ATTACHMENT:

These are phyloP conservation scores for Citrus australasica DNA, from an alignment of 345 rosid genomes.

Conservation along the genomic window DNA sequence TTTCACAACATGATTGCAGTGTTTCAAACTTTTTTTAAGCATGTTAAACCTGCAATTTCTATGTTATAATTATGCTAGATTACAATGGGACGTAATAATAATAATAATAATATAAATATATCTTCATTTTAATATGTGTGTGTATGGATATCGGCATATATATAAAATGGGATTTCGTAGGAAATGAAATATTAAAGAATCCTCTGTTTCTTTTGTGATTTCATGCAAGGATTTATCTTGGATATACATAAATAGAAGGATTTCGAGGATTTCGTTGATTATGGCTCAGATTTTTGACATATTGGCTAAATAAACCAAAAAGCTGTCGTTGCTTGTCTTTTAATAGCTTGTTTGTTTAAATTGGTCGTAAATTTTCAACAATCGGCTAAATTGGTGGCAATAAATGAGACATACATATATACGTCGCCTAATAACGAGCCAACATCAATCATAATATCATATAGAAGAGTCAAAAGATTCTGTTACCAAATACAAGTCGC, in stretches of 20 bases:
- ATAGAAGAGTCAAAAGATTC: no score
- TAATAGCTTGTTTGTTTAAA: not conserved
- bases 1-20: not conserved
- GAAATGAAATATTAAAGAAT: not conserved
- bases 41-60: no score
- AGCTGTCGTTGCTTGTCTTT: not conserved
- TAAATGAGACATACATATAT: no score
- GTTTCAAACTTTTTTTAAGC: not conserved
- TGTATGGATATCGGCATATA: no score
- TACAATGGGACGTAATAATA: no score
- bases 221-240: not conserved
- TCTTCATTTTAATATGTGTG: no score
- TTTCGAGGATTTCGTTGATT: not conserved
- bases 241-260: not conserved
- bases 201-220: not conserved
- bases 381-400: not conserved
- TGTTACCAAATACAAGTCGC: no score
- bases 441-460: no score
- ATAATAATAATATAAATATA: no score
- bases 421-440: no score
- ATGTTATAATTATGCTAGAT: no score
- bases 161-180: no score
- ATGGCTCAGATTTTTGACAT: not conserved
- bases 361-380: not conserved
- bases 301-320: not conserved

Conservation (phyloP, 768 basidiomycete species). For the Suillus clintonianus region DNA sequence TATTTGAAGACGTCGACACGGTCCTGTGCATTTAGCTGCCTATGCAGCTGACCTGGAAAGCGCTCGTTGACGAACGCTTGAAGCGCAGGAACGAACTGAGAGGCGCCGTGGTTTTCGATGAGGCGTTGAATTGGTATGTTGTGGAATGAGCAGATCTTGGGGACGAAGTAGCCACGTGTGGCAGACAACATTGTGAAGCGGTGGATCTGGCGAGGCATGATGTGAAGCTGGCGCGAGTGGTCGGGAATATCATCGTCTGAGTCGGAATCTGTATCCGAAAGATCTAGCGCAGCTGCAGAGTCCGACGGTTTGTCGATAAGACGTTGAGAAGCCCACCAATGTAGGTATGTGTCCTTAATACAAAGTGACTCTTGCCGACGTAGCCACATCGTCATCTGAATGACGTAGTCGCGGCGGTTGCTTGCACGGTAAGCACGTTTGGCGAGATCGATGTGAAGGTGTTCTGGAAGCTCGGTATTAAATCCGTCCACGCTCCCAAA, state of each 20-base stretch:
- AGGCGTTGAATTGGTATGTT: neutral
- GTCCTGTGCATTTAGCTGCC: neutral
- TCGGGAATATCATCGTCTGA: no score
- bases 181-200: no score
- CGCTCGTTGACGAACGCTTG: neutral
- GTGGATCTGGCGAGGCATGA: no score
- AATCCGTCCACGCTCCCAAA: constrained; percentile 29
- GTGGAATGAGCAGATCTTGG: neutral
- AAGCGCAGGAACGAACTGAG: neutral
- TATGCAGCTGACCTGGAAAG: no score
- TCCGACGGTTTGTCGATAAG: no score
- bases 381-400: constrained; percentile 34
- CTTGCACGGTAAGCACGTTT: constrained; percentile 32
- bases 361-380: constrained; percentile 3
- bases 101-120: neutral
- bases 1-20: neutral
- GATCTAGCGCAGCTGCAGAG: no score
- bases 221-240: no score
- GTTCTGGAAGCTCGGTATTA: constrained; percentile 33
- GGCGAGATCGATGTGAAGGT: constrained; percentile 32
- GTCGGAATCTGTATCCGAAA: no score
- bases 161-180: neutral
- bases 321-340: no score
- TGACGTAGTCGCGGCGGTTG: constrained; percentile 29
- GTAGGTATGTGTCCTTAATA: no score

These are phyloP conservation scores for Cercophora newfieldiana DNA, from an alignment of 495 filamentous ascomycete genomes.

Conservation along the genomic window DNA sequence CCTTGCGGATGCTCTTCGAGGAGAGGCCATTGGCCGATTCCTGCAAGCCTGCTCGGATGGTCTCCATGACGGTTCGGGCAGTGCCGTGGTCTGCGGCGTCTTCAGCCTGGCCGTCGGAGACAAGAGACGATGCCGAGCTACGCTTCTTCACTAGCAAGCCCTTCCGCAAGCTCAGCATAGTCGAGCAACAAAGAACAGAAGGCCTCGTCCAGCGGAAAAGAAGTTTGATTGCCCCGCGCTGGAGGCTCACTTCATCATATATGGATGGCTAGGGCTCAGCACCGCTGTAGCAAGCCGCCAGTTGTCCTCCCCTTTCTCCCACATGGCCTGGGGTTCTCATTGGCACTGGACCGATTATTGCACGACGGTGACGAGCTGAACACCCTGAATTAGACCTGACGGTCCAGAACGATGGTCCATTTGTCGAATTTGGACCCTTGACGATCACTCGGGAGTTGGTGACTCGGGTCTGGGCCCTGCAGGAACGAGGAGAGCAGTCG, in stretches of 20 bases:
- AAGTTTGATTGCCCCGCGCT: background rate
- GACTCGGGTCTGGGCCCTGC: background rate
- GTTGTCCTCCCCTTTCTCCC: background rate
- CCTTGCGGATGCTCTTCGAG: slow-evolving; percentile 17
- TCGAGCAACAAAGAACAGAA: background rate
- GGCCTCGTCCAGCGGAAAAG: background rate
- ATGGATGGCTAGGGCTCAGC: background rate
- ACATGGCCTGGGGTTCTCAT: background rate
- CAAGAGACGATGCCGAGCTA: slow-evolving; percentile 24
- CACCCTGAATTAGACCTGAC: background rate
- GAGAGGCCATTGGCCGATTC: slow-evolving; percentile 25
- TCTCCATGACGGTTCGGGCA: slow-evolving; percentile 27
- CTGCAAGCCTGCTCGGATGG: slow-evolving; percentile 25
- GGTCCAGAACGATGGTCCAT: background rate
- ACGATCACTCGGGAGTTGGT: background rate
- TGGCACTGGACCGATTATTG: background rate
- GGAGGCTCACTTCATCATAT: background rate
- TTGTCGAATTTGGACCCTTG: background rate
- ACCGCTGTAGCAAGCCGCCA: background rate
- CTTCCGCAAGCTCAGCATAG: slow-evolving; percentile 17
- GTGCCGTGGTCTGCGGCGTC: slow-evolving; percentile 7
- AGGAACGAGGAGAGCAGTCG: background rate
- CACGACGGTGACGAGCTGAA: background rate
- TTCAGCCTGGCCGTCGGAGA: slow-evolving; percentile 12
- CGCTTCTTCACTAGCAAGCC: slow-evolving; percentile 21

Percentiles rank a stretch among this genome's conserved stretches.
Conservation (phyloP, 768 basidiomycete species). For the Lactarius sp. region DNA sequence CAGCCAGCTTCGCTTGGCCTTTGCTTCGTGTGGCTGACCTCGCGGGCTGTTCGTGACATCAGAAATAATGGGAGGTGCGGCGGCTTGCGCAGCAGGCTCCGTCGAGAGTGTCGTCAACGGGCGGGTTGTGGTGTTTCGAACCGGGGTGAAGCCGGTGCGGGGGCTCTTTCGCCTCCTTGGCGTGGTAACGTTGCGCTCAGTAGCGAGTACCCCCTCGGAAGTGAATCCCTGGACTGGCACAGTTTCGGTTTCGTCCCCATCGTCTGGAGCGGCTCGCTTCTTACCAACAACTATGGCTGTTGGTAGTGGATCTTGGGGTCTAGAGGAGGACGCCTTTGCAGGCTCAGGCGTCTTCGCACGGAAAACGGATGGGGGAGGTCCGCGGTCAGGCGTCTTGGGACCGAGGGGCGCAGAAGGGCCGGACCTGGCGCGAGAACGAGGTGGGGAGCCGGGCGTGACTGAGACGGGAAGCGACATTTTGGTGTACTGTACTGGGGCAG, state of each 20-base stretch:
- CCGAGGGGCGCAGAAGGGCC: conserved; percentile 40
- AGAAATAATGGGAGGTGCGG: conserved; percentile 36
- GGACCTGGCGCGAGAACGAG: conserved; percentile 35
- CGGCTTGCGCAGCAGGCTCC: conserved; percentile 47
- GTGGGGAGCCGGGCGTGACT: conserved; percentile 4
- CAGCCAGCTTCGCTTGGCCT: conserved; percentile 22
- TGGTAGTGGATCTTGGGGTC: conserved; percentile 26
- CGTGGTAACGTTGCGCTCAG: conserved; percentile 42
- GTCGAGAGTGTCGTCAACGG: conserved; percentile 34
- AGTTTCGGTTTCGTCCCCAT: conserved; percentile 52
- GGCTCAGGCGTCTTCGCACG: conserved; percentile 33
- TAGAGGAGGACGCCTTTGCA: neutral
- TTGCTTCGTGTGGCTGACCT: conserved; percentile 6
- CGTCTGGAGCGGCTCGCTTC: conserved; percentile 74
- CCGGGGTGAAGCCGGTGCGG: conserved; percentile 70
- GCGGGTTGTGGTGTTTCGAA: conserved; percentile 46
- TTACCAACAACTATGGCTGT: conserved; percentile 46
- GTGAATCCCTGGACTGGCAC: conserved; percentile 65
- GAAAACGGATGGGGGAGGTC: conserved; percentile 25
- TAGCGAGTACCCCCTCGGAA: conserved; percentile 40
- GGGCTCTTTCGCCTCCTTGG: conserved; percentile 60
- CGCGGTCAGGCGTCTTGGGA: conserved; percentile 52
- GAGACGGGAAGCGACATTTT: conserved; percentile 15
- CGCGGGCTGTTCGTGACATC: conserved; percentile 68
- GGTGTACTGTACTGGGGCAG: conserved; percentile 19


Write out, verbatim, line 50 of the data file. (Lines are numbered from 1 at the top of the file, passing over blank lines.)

- bases 161-180: neutral